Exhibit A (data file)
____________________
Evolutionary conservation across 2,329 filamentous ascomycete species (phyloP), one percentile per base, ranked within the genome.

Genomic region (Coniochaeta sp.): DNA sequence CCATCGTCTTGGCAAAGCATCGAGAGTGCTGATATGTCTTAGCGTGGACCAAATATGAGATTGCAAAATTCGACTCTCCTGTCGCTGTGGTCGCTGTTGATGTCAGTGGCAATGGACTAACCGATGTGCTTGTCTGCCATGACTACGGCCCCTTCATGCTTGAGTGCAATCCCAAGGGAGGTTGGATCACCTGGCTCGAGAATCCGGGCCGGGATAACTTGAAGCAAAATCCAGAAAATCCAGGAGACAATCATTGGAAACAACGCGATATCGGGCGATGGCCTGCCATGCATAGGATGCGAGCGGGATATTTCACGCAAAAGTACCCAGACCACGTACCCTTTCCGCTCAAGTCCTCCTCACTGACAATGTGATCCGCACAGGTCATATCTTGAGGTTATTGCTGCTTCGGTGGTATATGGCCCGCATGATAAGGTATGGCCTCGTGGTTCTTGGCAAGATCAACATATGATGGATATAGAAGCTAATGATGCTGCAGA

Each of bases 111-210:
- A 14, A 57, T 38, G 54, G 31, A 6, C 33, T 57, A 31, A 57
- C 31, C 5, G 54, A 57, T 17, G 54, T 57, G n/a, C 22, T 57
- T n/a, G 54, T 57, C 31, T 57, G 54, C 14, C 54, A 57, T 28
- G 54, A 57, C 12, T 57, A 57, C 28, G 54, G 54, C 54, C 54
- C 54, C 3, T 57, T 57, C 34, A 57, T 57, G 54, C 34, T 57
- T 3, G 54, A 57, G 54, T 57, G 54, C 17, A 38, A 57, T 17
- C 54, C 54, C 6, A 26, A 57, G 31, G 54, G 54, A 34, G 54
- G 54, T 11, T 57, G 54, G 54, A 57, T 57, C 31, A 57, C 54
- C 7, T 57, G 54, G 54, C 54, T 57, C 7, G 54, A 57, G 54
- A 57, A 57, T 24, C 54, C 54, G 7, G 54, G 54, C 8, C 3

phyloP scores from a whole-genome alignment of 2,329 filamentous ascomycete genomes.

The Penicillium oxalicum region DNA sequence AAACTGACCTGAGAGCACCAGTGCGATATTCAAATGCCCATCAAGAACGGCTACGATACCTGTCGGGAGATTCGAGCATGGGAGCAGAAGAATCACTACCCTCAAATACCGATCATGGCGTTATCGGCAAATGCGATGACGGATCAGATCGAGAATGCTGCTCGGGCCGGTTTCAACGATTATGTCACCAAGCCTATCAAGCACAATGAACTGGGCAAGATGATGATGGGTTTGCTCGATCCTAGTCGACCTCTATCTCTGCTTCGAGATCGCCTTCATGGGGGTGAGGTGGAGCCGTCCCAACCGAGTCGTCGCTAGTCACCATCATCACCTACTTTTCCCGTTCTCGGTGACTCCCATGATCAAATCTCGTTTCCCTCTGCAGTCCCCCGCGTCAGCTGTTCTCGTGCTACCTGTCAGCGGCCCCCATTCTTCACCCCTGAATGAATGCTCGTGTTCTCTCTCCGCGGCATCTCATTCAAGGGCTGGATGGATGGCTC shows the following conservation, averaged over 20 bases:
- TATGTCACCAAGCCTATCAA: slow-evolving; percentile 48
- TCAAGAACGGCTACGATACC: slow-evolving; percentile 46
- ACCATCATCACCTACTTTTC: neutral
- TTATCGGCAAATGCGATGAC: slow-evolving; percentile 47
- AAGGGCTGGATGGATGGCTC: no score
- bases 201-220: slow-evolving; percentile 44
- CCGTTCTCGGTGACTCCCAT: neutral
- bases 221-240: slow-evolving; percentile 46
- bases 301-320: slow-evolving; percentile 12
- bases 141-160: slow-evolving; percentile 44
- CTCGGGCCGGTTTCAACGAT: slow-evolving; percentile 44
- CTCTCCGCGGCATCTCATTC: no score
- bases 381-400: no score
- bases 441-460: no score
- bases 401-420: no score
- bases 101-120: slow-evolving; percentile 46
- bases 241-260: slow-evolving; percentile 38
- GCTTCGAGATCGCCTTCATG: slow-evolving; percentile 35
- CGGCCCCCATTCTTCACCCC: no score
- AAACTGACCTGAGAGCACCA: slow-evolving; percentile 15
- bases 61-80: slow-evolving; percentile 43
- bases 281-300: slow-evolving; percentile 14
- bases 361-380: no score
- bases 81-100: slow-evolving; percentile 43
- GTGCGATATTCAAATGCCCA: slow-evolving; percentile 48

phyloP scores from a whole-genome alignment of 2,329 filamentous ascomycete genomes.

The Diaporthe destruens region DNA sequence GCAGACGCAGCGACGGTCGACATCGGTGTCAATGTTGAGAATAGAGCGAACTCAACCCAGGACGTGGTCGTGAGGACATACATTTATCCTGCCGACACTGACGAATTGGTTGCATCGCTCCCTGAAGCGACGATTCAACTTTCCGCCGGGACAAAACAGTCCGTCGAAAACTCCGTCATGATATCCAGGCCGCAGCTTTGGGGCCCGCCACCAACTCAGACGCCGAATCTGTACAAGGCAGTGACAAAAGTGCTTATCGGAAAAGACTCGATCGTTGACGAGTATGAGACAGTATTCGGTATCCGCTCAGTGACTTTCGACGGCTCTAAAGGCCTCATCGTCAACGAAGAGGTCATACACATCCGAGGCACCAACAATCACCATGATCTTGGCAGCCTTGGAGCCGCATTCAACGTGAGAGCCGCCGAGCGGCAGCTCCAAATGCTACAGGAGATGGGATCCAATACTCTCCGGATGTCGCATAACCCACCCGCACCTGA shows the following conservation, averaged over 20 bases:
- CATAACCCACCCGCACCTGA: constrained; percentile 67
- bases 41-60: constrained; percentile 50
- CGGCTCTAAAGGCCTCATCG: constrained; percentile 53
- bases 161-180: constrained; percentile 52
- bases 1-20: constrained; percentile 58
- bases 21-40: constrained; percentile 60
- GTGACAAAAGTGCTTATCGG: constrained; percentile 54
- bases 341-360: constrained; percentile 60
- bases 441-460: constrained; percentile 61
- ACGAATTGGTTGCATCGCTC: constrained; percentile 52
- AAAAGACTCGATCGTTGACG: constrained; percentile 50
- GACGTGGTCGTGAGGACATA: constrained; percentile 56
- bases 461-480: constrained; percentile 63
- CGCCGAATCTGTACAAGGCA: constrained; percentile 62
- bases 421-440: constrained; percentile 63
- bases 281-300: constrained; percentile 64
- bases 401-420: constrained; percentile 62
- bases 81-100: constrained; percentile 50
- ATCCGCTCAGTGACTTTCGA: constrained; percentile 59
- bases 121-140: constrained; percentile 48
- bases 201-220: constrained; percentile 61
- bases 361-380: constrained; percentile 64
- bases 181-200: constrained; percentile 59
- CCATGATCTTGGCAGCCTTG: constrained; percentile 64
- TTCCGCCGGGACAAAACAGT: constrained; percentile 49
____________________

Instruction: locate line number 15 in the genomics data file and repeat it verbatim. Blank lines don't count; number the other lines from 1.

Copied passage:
The Penicillium oxalicum region DNA sequence AAACTGACCTGAGAGCACCAGTGCGATATTCAAATGCCCATCAAGAACGGCTACGATACCTGTCGGGAGATTCGAGCATGGGAGCAGAAGAATCACTACCCTCAAATACCGATCATGGCGTTATCGGCAAATGCGATGACGGATCAGATCGAGAATGCTGCTCGGGCCGGTTTCAACGATTATGTCACCAAGCCTATCAAGCACAATGAACTGGGCAAGATGATGATGGGTTTGCTCGATCCTAGTCGACCTCTATCTCTGCTTCGAGATCGCCTTCATGGGGGTGAGGTGGAGCCGTCCCAACCGAGTCGTCGCTAGTCACCATCATCACCTACTTTTCCCGTTCTCGGTGACTCCCATGATCAAATCTCGTTTCCCTCTGCAGTCCCCCGCGTCAGCTGTTCTCGTGCTACCTGTCAGCGGCCCCCATTCTTCACCCCTGAATGAATGCTCGTGTTCTCTCTCCGCGGCATCTCATTCAAGGGCTGGATGGATGGCTC shows the following conservation, averaged over 20 bases: